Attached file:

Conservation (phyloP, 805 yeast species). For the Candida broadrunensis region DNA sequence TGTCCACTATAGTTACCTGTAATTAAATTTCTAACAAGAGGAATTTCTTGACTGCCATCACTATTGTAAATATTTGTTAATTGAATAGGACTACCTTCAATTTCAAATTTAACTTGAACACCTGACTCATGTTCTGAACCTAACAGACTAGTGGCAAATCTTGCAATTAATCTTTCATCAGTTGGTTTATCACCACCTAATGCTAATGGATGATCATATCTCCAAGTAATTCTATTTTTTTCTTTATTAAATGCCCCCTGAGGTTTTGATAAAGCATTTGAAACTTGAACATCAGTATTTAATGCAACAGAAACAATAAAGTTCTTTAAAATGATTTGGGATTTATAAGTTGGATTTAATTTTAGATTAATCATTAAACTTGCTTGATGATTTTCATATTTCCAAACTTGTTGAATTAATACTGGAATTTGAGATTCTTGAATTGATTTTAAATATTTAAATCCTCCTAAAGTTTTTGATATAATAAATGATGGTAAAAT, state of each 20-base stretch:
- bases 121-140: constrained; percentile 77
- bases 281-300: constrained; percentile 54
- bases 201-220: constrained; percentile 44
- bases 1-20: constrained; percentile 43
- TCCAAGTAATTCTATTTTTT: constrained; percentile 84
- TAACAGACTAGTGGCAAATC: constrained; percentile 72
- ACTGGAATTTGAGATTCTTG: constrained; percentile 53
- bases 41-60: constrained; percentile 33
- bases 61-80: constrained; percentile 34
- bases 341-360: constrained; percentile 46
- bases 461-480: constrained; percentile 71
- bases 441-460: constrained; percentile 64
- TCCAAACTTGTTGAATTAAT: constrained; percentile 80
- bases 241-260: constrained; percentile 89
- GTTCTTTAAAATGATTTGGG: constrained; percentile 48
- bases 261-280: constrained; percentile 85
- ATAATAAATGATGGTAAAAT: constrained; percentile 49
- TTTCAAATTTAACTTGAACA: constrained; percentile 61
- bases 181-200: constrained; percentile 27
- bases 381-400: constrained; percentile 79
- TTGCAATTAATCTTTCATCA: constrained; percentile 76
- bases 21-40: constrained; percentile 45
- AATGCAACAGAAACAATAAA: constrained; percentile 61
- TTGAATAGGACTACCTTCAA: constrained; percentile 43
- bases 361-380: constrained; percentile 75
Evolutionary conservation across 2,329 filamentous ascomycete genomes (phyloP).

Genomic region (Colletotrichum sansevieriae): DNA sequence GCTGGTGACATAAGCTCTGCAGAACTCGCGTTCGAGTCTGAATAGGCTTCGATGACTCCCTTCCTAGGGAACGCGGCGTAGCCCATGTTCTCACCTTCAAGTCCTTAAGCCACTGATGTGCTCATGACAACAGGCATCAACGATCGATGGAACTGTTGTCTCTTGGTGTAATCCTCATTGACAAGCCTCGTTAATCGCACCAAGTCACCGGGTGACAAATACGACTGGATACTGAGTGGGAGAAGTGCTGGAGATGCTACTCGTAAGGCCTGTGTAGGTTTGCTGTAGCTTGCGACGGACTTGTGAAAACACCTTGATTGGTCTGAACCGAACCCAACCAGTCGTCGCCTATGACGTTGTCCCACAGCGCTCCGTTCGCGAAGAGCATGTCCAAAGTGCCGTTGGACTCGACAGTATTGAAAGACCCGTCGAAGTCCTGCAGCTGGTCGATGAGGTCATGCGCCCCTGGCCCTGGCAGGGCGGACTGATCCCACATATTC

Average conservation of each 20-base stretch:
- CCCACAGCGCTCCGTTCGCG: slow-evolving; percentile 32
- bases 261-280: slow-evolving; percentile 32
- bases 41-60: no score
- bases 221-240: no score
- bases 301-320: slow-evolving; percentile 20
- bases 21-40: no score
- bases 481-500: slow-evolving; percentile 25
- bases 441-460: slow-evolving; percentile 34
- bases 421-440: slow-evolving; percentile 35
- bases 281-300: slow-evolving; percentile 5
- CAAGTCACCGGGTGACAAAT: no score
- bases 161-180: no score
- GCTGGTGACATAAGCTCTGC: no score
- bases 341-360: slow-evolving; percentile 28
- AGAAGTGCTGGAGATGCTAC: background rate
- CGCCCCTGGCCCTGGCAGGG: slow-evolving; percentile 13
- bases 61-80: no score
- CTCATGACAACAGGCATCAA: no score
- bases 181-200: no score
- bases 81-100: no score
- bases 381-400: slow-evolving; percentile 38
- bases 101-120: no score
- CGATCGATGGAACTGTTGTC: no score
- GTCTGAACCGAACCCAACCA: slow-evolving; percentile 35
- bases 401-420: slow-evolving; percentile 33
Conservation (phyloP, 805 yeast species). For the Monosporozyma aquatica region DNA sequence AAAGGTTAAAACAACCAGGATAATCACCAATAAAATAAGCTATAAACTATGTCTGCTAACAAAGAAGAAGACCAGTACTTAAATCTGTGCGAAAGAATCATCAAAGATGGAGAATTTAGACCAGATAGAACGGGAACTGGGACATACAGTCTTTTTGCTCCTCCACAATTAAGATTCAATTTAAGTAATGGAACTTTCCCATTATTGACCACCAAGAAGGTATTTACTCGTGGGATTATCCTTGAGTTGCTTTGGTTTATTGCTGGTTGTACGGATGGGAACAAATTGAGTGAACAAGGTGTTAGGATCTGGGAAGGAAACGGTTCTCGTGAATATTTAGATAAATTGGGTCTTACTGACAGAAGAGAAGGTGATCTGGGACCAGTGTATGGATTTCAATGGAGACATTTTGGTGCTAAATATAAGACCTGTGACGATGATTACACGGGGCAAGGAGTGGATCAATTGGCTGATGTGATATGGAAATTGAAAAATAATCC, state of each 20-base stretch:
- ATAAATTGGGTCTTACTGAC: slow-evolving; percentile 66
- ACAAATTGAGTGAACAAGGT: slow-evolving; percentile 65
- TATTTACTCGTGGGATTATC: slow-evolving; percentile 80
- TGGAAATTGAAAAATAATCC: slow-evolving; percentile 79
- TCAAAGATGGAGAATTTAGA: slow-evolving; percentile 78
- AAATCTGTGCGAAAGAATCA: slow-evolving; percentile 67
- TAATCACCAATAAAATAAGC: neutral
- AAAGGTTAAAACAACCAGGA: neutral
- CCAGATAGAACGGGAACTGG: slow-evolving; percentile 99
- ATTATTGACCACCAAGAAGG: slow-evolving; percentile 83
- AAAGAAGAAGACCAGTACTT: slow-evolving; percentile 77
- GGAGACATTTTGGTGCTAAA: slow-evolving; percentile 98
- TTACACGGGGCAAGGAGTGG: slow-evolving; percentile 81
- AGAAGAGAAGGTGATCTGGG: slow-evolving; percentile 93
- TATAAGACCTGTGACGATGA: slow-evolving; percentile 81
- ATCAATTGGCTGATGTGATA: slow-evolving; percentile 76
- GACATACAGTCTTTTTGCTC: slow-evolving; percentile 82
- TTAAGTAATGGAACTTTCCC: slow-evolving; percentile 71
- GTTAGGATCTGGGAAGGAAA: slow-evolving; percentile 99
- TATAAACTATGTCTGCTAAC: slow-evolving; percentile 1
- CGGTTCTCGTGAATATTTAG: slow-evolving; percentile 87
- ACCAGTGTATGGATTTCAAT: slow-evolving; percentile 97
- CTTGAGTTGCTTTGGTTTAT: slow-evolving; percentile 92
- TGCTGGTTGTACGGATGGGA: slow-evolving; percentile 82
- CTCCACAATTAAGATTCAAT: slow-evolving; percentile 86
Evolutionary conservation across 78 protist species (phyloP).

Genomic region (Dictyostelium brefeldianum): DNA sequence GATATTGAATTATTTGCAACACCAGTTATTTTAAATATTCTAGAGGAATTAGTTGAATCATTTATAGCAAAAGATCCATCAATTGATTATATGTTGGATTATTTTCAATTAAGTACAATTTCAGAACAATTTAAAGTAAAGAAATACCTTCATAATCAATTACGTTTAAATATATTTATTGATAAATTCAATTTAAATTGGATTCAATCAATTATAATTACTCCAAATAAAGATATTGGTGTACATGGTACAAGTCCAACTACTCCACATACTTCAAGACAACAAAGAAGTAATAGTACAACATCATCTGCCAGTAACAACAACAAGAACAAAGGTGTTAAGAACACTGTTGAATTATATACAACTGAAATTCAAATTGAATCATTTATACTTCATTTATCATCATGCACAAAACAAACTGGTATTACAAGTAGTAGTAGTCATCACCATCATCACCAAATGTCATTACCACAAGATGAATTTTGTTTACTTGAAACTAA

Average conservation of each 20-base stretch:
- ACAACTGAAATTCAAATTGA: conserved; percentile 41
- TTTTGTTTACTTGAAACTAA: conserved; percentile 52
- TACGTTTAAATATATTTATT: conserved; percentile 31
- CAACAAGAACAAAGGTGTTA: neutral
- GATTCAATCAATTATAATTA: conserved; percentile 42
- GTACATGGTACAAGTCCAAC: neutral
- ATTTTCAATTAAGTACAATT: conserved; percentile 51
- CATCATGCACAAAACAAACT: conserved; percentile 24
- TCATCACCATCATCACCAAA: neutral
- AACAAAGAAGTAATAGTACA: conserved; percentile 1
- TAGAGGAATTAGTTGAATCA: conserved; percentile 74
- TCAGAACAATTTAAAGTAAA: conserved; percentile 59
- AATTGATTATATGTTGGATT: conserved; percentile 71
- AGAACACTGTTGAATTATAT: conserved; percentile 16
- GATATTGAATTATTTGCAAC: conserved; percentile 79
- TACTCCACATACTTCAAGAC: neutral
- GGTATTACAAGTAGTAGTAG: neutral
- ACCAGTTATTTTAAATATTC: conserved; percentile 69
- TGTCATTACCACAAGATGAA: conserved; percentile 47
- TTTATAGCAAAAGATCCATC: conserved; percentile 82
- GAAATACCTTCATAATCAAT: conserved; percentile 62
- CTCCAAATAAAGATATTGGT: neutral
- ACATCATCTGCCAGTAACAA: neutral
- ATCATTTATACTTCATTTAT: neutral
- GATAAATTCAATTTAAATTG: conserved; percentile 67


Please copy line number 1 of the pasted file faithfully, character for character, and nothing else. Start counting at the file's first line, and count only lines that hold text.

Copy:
Conservation (phyloP, 805 yeast species). For the Candida broadrunensis region DNA sequence TGTCCACTATAGTTACCTGTAATTAAATTTCTAACAAGAGGAATTTCTTGACTGCCATCACTATTGTAAATATTTGTTAATTGAATAGGACTACCTTCAATTTCAAATTTAACTTGAACACCTGACTCATGTTCTGAACCTAACAGACTAGTGGCAAATCTTGCAATTAATCTTTCATCAGTTGGTTTATCACCACCTAATGCTAATGGATGATCATATCTCCAAGTAATTCTATTTTTTTCTTTATTAAATGCCCCCTGAGGTTTTGATAAAGCATTTGAAACTTGAACATCAGTATTTAATGCAACAGAAACAATAAAGTTCTTTAAAATGATTTGGGATTTATAAGTTGGATTTAATTTTAGATTAATCATTAAACTTGCTTGATGATTTTCATATTTCCAAACTTGTTGAATTAATACTGGAATTTGAGATTCTTGAATTGATTTTAAATATTTAAATCCTCCTAAAGTTTTTGATATAATAAATGATGGTAAAAT, state of each 20-base stretch: